In IIT Delhi, Dr D. Sundar, DuPont Young professor, department of biochemical engineering and biotechnology, and his team are working on studying the anti-cancer activity of two compounds found in ashwagandha— Withaferin-A and Withanone. “That ashwagandha has anti-cancer properties is part of our traditional knowledge system, but its mechanism of action has not been studied,” says Sundar, who has been working on the project for more than a decade now. While Withaferin-A has some toxicity to normal cells, Withanone has no toxicity but less anti-cancer activity. When used in combination though, their effect could be more beneficial. “We are studying the different aspects of these two compounds and their anti-cancer activity. Drugs don't easily get absorbed in the cell membranes, but we have been able to show that Withaferin-A can pierce through the normal cell membrane, while Withanone does not. This demonstrates that Withanone, which has a selective toxicity to cancer cells, is a good candidate for drug development,” he says. For the project, Sundar's team has established a joint international laboratory at IIT Delhi in association with the department of biotechnology, government of India, and National Institute of Advanced Industrial Science and Technology, Japan, and through an exchange of complementary expertise, Sundar’s group is exploring natural products as a viable choice in drug discovery.
Working on cancer cure, says Sundar, is tricky. “It is like working in a maze or trying to solve a big puzzle,” he says. Making an anti-cancer drug is not about identifying one compound, or identifying one target protein. Different tumours express different proteins (and hence, different targets for attack), and their interaction with these compounds is a complex mechanism that takes years to decode. While Withaferin-A has shown good anti-cancer properties, it can still enter the normal cell membrane. "So,it is still a long way before the plant compounds can be developed as a drug to treat aggressive cancers, he says.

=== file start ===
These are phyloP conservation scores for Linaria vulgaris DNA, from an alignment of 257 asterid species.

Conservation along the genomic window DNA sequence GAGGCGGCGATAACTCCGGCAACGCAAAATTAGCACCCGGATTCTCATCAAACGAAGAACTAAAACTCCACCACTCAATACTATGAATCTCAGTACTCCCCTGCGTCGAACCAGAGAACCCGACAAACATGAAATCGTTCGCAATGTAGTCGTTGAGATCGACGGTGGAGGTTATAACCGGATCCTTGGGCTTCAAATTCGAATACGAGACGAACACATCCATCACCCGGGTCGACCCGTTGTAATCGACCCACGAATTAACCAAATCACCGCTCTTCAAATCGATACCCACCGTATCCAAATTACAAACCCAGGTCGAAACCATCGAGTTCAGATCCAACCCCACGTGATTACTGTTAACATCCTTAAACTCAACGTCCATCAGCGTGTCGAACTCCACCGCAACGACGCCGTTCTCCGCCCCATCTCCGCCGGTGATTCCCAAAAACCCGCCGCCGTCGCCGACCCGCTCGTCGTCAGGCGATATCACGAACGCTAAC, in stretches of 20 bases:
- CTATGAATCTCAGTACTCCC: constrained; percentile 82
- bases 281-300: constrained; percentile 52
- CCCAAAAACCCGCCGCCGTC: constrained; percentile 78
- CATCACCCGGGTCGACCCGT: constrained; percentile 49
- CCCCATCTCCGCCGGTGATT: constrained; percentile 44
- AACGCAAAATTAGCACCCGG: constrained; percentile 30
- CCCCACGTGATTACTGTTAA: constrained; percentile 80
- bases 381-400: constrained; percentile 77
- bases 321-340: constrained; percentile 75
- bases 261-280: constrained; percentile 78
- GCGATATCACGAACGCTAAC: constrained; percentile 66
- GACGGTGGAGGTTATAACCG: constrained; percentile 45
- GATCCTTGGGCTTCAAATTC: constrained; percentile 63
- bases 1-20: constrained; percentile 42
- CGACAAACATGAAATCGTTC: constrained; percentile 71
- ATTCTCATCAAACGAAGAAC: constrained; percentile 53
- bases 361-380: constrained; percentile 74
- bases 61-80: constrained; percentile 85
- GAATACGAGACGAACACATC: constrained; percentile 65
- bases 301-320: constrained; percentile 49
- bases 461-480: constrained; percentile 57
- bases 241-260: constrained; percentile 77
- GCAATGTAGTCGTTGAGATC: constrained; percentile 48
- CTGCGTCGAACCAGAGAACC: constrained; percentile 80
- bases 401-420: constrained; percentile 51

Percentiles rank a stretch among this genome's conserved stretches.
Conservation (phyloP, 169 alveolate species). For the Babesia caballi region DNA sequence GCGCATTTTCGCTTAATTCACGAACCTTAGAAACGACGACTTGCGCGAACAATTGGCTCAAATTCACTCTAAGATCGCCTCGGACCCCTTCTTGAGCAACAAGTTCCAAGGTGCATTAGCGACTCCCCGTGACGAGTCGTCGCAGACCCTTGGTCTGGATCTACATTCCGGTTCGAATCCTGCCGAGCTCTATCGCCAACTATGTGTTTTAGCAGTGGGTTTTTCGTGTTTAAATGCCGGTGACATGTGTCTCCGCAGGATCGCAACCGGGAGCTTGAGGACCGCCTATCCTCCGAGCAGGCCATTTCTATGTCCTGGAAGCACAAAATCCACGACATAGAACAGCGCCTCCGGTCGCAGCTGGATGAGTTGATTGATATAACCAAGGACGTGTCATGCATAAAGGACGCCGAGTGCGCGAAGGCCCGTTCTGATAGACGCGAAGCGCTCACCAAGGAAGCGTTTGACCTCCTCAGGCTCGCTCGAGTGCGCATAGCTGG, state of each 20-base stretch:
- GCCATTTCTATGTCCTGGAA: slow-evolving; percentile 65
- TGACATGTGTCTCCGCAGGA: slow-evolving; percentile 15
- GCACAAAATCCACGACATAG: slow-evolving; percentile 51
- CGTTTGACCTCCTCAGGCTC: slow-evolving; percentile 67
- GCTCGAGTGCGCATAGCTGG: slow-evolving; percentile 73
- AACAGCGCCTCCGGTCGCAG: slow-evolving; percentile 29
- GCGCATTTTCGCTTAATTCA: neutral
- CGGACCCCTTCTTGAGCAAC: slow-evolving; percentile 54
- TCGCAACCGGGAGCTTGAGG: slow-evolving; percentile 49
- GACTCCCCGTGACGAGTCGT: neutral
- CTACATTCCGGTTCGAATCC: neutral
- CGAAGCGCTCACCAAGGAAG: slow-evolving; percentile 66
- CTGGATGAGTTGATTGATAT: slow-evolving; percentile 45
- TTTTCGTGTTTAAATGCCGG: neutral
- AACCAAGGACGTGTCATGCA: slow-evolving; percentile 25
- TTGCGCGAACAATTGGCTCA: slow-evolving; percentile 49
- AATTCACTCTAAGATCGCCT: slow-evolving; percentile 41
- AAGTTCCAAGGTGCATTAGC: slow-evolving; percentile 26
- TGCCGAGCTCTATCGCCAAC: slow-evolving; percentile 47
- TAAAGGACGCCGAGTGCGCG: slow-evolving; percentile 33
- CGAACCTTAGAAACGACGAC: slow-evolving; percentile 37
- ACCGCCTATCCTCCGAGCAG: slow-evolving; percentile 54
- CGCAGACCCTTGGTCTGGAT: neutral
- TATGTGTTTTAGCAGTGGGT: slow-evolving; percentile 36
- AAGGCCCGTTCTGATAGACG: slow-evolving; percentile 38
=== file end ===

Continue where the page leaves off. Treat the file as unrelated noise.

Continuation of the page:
Drug discovery is a longwinded process that takes at least two decades before it can enter the market. The complications of finding a way around the puzzle apart, there are several other bottlenecks that scientists encounter. Funding issues, for instance. For Rajkumar and his team, the success of the Phase I trials for the dendritic cell vaccines in 2006 did not translate into funding for the Phase II trials. So from 2007 to 2010, the team had to wait for funds, before the Department of Science and Technology obliged. But the challenges were far from over. In 2013, following a petition in the Supreme Court, all clinical trials were halted, and work on revising the regulations began. “It was in March 2015 that the DCGI (Drug Controller General of India) granted approval for the three-arm dendritic cell vaccine trial,” says Rajkumar. The second phase of the clinical trial started in January 2017.
Suri also points to the long-drawn processes of getting a patent—patent legalities can take more than a decade, and consequently, by the time the innovation is patented, a big chunk of the time for which the patent is valid (starting from the year the patent was filed) has elapsed. That process, he says, can be very discouraging for researchers.
Both Sundar and Suri point to the need for collaboration, and for various departments—biologists, chemists—to develop innovative solutions. Suri says that SPAG9 is also a biomarker for detecting early-stage cervical cancer, but there is also a need for other partners to come forward for the large-scale validation of the technique. “Hospitals, cancer institutes and other institutions need to come forward for this and allow us to test these innovations. Unless we work together, we cannot develop new solutions,” he says.
Suri is right. Because when it comes to cancer, time is running out fast, and the enemy has only been growing stronger.